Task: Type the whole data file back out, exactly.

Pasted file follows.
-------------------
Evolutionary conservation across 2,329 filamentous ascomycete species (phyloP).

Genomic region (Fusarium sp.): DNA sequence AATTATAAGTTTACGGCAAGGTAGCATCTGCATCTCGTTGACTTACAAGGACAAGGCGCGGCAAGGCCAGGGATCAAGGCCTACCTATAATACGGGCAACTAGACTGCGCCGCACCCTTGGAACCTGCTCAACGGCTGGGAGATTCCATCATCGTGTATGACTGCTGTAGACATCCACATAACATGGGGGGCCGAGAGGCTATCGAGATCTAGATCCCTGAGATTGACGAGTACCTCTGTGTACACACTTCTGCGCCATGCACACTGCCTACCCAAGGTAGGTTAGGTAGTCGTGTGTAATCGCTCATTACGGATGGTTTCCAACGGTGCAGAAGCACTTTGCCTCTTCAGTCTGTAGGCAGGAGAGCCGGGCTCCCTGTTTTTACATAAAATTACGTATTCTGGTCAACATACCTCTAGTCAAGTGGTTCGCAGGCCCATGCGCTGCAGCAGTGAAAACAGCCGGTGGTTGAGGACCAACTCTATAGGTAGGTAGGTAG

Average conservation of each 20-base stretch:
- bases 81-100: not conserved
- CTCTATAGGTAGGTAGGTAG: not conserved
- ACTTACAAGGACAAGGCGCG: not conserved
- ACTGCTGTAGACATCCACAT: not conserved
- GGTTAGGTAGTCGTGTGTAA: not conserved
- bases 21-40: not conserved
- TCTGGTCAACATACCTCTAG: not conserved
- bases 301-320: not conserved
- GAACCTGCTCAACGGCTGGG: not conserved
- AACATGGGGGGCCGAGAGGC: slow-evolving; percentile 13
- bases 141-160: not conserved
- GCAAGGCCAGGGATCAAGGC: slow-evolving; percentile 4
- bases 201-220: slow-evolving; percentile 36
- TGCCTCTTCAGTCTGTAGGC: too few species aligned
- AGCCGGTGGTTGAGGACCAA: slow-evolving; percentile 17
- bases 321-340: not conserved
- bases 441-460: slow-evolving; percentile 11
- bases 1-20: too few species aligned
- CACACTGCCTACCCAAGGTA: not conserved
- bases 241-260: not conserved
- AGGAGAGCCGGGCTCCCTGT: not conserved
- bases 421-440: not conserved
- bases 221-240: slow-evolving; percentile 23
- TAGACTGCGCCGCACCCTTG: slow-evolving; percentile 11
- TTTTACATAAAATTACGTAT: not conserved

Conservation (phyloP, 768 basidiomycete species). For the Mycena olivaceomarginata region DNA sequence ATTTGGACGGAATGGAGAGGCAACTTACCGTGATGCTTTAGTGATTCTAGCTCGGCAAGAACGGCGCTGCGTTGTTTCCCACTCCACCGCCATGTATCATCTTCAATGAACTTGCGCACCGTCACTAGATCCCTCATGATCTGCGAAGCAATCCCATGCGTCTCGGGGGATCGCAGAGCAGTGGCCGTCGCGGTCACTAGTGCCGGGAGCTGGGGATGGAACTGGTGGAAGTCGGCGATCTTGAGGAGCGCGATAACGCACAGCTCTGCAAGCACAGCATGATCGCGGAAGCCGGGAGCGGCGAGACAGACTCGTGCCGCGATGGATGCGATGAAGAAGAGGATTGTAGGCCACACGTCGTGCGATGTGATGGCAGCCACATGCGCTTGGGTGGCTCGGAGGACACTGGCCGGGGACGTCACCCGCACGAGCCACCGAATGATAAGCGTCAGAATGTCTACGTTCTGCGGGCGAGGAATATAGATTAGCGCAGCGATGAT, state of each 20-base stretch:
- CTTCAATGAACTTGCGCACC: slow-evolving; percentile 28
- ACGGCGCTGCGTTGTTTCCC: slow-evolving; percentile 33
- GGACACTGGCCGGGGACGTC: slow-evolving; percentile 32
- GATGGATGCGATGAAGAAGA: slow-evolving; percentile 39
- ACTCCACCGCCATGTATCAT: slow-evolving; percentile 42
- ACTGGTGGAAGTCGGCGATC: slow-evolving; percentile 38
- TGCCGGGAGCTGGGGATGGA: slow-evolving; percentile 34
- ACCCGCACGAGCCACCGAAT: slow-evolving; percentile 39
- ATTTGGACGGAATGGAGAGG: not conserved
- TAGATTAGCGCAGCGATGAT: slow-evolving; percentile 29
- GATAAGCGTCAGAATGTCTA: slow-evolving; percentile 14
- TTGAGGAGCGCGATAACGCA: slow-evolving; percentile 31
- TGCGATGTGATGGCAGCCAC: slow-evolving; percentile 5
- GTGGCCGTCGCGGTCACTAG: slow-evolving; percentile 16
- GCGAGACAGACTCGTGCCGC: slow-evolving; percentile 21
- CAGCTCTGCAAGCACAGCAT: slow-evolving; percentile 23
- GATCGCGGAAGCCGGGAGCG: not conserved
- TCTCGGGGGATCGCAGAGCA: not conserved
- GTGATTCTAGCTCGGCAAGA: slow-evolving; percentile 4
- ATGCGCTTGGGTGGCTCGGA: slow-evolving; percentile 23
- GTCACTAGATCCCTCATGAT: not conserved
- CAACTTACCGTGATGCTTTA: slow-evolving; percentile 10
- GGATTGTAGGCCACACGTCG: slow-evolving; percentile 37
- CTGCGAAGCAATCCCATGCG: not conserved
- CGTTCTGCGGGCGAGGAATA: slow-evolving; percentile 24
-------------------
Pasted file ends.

Evolutionary conservation across 2,329 filamentous ascomycete species (phyloP).

Genomic region (Fusarium sp.): DNA sequence AATTATAAGTTTACGGCAAGGTAGCATCTGCATCTCGTTGACTTACAAGGACAAGGCGCGGCAAGGCCAGGGATCAAGGCCTACCTATAATACGGGCAACTAGACTGCGCCGCACCCTTGGAACCTGCTCAACGGCTGGGAGATTCCATCATCGTGTATGACTGCTGTAGACATCCACATAACATGGGGGGCCGAGAGGCTATCGAGATCTAGATCCCTGAGATTGACGAGTACCTCTGTGTACACACTTCTGCGCCATGCACACTGCCTACCCAAGGTAGGTTAGGTAGTCGTGTGTAATCGCTCATTACGGATGGTTTCCAACGGTGCAGAAGCACTTTGCCTCTTCAGTCTGTAGGCAGGAGAGCCGGGCTCCCTGTTTTTACATAAAATTACGTATTCTGGTCAACATACCTCTAGTCAAGTGGTTCGCAGGCCCATGCGCTGCAGCAGTGAAAACAGCCGGTGGTTGAGGACCAACTCTATAGGTAGGTAGGTAG

Average conservation of each 20-base stretch:
- bases 81-100: not conserved
- CTCTATAGGTAGGTAGGTAG: not conserved
- ACTTACAAGGACAAGGCGCG: not conserved
- ACTGCTGTAGACATCCACAT: not conserved
- GGTTAGGTAGTCGTGTGTAA: not conserved
- bases 21-40: not conserved
- TCTGGTCAACATACCTCTAG: not conserved
- bases 301-320: not conserved
- GAACCTGCTCAACGGCTGGG: not conserved
- AACATGGGGGGCCGAGAGGC: slow-evolving; percentile 13
- bases 141-160: not conserved
- GCAAGGCCAGGGATCAAGGC: slow-evolving; percentile 4
- bases 201-220: slow-evolving; percentile 36
- TGCCTCTTCAGTCTGTAGGC: too few species aligned
- AGCCGGTGGTTGAGGACCAA: slow-evolving; percentile 17
- bases 321-340: not conserved
- bases 441-460: slow-evolving; percentile 11
- bases 1-20: too few species aligned
- CACACTGCCTACCCAAGGTA: not conserved
- bases 241-260: not conserved
- AGGAGAGCCGGGCTCCCTGT: not conserved
- bases 421-440: not conserved
- bases 221-240: slow-evolving; percentile 23
- TAGACTGCGCCGCACCCTTG: slow-evolving; percentile 11
- TTTTACATAAAATTACGTAT: not conserved

Conservation (phyloP, 768 basidiomycete species). For the Mycena olivaceomarginata region DNA sequence ATTTGGACGGAATGGAGAGGCAACTTACCGTGATGCTTTAGTGATTCTAGCTCGGCAAGAACGGCGCTGCGTTGTTTCCCACTCCACCGCCATGTATCATCTTCAATGAACTTGCGCACCGTCACTAGATCCCTCATGATCTGCGAAGCAATCCCATGCGTCTCGGGGGATCGCAGAGCAGTGGCCGTCGCGGTCACTAGTGCCGGGAGCTGGGGATGGAACTGGTGGAAGTCGGCGATCTTGAGGAGCGCGATAACGCACAGCTCTGCAAGCACAGCATGATCGCGGAAGCCGGGAGCGGCGAGACAGACTCGTGCCGCGATGGATGCGATGAAGAAGAGGATTGTAGGCCACACGTCGTGCGATGTGATGGCAGCCACATGCGCTTGGGTGGCTCGGAGGACACTGGCCGGGGACGTCACCCGCACGAGCCACCGAATGATAAGCGTCAGAATGTCTACGTTCTGCGGGCGAGGAATATAGATTAGCGCAGCGATGAT, state of each 20-base stretch:
- CTTCAATGAACTTGCGCACC: slow-evolving; percentile 28
- ACGGCGCTGCGTTGTTTCCC: slow-evolving; percentile 33
- GGACACTGGCCGGGGACGTC: slow-evolving; percentile 32
- GATGGATGCGATGAAGAAGA: slow-evolving; percentile 39
- ACTCCACCGCCATGTATCAT: slow-evolving; percentile 42
- ACTGGTGGAAGTCGGCGATC: slow-evolving; percentile 38
- TGCCGGGAGCTGGGGATGGA: slow-evolving; percentile 34
- ACCCGCACGAGCCACCGAAT: slow-evolving; percentile 39
- ATTTGGACGGAATGGAGAGG: not conserved
- TAGATTAGCGCAGCGATGAT: slow-evolving; percentile 29
- GATAAGCGTCAGAATGTCTA: slow-evolving; percentile 14
- TTGAGGAGCGCGATAACGCA: slow-evolving; percentile 31
- TGCGATGTGATGGCAGCCAC: slow-evolving; percentile 5
- GTGGCCGTCGCGGTCACTAG: slow-evolving; percentile 16
- GCGAGACAGACTCGTGCCGC: slow-evolving; percentile 21
- CAGCTCTGCAAGCACAGCAT: slow-evolving; percentile 23
- GATCGCGGAAGCCGGGAGCG: not conserved
- TCTCGGGGGATCGCAGAGCA: not conserved
- GTGATTCTAGCTCGGCAAGA: slow-evolving; percentile 4
- ATGCGCTTGGGTGGCTCGGA: slow-evolving; percentile 23
- GTCACTAGATCCCTCATGAT: not conserved
- CAACTTACCGTGATGCTTTA: slow-evolving; percentile 10
- GGATTGTAGGCCACACGTCG: slow-evolving; percentile 37
- CTGCGAAGCAATCCCATGCG: not conserved
- CGTTCTGCGGGCGAGGAATA: slow-evolving; percentile 24